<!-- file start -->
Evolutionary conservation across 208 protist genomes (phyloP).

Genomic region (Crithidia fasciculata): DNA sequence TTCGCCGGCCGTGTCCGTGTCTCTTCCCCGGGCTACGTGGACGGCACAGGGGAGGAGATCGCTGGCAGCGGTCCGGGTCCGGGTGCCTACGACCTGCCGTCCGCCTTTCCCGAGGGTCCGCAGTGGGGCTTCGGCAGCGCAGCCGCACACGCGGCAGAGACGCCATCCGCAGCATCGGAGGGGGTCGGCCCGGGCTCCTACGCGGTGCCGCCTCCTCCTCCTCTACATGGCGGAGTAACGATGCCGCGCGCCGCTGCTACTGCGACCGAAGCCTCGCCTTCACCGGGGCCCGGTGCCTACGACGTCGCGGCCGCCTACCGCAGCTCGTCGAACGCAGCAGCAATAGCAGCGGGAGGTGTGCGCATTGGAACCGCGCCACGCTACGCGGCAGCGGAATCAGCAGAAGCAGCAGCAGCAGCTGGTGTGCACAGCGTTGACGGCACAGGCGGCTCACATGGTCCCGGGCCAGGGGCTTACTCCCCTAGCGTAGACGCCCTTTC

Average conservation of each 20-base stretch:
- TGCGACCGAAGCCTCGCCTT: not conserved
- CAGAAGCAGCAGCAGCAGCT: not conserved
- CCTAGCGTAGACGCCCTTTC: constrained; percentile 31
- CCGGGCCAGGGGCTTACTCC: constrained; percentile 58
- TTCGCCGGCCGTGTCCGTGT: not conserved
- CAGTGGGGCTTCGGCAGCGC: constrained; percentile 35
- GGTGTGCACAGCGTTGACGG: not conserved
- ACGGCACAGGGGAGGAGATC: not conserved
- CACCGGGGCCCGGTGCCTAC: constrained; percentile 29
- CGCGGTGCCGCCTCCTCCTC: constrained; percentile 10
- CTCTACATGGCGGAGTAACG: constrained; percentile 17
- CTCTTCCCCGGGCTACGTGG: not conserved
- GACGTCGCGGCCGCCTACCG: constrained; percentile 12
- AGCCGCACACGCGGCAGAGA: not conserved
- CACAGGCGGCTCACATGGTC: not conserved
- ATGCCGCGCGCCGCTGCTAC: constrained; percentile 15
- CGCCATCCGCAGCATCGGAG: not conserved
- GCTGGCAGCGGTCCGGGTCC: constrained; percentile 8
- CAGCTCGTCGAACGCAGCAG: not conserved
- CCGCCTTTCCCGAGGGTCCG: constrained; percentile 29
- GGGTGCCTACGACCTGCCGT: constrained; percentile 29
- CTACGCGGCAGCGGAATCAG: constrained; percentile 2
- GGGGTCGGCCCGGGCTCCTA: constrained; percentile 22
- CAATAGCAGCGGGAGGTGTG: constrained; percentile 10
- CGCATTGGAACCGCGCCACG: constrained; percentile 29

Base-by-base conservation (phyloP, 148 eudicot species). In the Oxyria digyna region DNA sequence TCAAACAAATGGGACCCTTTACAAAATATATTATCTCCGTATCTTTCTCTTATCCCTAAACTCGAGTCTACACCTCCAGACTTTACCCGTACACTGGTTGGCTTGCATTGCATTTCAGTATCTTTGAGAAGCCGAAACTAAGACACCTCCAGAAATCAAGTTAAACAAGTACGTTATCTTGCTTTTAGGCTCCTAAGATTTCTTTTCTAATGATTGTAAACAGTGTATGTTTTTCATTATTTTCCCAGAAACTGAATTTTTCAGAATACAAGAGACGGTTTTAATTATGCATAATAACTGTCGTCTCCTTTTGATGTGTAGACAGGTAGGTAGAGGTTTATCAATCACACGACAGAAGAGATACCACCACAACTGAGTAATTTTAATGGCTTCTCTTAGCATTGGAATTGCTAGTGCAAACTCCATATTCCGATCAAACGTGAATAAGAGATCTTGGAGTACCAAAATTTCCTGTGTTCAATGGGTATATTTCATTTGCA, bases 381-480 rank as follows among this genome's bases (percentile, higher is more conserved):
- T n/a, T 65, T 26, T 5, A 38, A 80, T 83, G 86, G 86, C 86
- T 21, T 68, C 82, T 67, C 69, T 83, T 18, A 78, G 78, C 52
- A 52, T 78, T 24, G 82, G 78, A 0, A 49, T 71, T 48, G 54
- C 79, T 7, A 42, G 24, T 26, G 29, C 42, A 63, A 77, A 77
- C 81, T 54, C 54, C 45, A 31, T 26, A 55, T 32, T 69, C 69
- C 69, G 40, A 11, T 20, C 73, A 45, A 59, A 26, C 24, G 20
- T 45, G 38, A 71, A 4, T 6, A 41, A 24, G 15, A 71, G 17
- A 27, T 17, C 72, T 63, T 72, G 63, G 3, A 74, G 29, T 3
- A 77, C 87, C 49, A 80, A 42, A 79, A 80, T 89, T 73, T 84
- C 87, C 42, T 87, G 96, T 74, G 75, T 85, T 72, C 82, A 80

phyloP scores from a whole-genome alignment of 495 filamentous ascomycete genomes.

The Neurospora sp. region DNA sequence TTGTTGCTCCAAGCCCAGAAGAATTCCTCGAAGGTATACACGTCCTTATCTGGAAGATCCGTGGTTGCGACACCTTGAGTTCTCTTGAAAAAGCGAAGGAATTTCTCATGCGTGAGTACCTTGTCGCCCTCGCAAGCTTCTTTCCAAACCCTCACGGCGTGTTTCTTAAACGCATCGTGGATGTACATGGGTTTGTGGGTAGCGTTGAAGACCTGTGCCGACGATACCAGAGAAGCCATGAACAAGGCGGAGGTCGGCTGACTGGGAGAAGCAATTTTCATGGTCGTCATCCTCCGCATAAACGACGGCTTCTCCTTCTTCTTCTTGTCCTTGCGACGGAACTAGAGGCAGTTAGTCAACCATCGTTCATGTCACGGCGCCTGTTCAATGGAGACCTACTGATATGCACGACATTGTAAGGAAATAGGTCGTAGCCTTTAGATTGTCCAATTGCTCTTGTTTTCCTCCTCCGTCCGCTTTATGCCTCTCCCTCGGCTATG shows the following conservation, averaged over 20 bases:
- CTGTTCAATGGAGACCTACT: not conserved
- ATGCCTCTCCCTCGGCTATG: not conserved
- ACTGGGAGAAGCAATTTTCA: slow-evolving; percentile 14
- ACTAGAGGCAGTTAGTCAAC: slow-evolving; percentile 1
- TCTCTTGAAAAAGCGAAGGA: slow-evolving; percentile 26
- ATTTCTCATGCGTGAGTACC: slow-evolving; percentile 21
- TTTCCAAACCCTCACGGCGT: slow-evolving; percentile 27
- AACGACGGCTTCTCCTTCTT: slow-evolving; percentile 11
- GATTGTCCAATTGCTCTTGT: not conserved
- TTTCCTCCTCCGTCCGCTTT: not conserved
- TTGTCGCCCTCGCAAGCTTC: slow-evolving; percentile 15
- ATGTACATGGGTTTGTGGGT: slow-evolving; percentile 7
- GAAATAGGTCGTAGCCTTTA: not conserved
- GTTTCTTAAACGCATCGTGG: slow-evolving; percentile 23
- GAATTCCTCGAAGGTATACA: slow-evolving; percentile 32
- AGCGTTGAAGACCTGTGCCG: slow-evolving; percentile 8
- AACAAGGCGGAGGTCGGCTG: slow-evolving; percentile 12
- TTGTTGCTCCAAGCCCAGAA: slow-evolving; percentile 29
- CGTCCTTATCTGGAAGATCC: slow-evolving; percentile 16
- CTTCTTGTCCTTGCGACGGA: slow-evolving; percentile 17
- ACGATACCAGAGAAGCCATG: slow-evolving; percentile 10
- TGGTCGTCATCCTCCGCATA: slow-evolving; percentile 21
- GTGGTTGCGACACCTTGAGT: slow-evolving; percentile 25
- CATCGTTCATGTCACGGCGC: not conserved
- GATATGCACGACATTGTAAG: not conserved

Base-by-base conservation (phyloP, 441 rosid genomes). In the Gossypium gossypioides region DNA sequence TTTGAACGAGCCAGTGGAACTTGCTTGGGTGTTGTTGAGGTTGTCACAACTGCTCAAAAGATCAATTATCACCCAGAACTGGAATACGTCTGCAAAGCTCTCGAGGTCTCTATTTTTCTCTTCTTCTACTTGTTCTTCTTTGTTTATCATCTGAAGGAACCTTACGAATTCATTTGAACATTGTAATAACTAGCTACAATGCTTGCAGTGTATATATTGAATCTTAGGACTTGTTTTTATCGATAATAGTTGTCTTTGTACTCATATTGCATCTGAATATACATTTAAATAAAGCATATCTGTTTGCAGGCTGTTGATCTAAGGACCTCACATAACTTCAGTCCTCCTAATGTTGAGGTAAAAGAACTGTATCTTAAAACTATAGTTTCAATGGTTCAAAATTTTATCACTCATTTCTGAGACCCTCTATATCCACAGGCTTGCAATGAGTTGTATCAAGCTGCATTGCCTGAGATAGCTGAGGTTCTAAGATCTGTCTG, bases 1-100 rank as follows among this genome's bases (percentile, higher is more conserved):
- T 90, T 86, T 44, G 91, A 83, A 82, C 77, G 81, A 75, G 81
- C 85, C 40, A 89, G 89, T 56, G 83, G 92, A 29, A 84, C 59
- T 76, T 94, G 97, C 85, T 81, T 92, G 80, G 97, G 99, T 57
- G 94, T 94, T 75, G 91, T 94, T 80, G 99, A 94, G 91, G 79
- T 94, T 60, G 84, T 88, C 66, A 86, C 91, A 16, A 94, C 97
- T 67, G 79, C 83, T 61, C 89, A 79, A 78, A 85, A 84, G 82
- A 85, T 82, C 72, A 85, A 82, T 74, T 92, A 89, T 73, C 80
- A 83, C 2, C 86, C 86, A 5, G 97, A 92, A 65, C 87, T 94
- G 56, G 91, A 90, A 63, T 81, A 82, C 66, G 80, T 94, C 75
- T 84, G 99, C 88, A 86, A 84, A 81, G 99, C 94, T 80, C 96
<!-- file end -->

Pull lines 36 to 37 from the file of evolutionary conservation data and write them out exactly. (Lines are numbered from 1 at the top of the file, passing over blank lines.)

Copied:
- T 45, G 38, A 71, A 4, T 6, A 41, A 24, G 15, A 71, G 17
- A 27, T 17, C 72, T 63, T 72, G 63, G 3, A 74, G 29, T 3